* BOUND BY HONOR - The adventures of a young Chicano man whose light-skinned complexion and half-Anglo lineage make him a semi-outsider among Latino friends, neighbors, and gang members by whom he desperately wants to be accepted. Other characters include his cousins, a poor but talented artist, and a gang warrior who becomes a narcotics cop. Filmed partly in the San Quentin penitentiary, the movie strives for drama, authenticity, and epic scale, but the screenplay is riddled with ghetto-film cliches and c lumsy dialogue. Although an energetic cast tries to inject the story with some degree of factual and emotional credibility, the odds are against them and the decision to let the picture run nearly three hours was disastrous. The film contains some ferocious sex and violence, as well. Directed by Taylor Hackford, who fared much better with "La Bamba," his previous movie on a Hispanic theme. Jimmy Santiago Baca, Jeremy Iacone, and Floyd Mutrux wrote the uneven screenplay. (Rated R) * THE NIGHT WE NEVER MET - Three young strangers make an arrangement to share a Manhattan apartment by using it on different nights of the week, and confusion reigns when their sight-unseen relationship falls prey to mistaken identity and romantic misunderstandings. Comedies like this need to be light and fluffy, with the puzzle-pieces falling easily and whimsically into place. But here, watching the filmmakers set up the situation is like watching someone build a table, one laborious hammer-blow at a time.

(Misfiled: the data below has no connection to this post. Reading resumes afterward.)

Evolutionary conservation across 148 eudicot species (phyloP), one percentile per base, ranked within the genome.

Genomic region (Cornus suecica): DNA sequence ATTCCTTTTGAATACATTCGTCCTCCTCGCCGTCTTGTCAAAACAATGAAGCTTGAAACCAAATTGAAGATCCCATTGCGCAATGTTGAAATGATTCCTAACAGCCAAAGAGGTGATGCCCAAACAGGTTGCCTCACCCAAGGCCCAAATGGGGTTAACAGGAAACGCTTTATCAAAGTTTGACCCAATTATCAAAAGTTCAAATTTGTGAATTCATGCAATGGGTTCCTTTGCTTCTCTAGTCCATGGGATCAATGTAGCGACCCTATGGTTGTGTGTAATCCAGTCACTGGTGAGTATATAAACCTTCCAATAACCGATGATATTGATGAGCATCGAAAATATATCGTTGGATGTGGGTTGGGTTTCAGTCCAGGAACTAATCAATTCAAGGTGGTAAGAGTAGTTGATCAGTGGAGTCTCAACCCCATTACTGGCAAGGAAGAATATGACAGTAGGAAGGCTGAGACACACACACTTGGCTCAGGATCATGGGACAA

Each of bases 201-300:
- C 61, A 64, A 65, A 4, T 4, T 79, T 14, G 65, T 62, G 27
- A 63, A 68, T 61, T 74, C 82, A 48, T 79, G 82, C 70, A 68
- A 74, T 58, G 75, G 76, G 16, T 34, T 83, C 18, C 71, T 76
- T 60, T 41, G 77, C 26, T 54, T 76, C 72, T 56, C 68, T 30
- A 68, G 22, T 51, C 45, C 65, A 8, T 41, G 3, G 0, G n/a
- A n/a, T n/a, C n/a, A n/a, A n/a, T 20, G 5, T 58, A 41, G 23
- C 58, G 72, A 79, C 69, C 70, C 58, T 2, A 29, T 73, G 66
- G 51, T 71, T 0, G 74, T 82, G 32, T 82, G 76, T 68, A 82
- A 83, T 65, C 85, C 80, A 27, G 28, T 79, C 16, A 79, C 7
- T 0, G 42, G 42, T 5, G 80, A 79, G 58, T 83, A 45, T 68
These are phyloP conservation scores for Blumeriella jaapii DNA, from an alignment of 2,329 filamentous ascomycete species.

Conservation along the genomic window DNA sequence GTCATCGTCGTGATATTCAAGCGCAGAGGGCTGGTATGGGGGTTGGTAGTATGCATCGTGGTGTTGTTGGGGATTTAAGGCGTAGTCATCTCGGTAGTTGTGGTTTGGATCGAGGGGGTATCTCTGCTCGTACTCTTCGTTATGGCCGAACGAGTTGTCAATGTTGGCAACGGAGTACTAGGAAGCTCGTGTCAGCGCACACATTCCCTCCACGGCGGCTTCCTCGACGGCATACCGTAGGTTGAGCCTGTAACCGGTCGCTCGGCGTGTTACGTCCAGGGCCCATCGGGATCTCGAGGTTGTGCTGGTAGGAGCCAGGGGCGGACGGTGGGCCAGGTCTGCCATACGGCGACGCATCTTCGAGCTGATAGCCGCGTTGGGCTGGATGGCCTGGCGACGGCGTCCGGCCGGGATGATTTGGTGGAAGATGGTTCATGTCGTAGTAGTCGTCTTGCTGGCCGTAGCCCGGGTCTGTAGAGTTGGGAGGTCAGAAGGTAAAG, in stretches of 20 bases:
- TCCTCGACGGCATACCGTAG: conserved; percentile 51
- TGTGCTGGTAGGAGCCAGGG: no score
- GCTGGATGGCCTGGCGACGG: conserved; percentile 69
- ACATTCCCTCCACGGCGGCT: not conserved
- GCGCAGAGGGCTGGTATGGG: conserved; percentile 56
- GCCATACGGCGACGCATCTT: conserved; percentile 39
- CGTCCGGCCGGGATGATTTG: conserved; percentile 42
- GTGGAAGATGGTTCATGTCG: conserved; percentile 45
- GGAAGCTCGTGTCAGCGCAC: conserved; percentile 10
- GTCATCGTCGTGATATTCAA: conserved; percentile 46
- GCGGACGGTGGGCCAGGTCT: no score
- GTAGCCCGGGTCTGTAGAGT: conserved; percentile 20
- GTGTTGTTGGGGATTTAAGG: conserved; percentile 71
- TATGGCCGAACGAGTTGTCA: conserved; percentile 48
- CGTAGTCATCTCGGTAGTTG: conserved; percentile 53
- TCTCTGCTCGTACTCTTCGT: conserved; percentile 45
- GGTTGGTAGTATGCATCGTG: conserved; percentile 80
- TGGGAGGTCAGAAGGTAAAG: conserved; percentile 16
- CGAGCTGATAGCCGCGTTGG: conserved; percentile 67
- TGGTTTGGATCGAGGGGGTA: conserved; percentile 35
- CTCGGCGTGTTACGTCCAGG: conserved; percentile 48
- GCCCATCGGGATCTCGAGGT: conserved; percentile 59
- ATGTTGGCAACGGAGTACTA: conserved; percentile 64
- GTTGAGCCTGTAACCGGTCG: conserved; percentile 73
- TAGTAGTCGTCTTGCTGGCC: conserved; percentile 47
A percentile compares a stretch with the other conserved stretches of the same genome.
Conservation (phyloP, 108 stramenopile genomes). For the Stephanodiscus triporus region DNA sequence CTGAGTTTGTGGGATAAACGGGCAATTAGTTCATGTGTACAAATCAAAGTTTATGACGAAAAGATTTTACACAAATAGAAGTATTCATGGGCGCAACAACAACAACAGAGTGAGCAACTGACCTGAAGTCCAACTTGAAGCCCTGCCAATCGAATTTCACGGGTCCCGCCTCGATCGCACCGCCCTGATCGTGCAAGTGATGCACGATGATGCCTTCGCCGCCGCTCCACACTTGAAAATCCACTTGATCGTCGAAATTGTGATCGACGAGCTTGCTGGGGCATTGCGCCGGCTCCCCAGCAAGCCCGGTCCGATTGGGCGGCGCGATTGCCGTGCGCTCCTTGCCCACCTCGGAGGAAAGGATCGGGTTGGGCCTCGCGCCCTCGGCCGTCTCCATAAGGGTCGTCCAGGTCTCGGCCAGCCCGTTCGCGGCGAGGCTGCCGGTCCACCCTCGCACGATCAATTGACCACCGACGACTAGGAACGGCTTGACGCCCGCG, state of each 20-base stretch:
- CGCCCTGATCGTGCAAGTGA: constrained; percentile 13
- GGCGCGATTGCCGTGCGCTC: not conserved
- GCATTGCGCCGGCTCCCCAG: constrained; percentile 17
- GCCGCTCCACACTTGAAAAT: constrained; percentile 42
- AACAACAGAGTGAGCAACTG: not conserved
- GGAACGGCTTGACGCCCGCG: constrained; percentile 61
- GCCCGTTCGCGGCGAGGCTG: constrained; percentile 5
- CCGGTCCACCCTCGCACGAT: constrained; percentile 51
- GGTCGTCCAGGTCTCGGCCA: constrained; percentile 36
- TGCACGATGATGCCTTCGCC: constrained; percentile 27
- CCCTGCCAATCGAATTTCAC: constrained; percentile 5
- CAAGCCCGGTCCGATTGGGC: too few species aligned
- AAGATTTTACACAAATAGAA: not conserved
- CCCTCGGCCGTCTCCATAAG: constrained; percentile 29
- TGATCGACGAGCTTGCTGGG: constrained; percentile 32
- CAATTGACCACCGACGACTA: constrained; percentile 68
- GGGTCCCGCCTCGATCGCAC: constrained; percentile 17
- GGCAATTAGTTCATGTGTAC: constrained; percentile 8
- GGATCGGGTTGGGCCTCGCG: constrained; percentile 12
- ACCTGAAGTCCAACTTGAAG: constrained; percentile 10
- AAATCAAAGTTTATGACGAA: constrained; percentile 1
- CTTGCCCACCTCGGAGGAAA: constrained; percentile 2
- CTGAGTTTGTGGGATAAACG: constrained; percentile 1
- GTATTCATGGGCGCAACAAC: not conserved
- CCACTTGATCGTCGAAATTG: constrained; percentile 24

It's not much fun to see such gifted performers as Matthew Broderick and Annabella Sciorra wrestle so valiantly with such weak material. No help comes from Kevin Anderson's overcooked acting in the obnoxious-roommate role. Directed by newcomer Warren Leight from his own screenplay. (Rated R)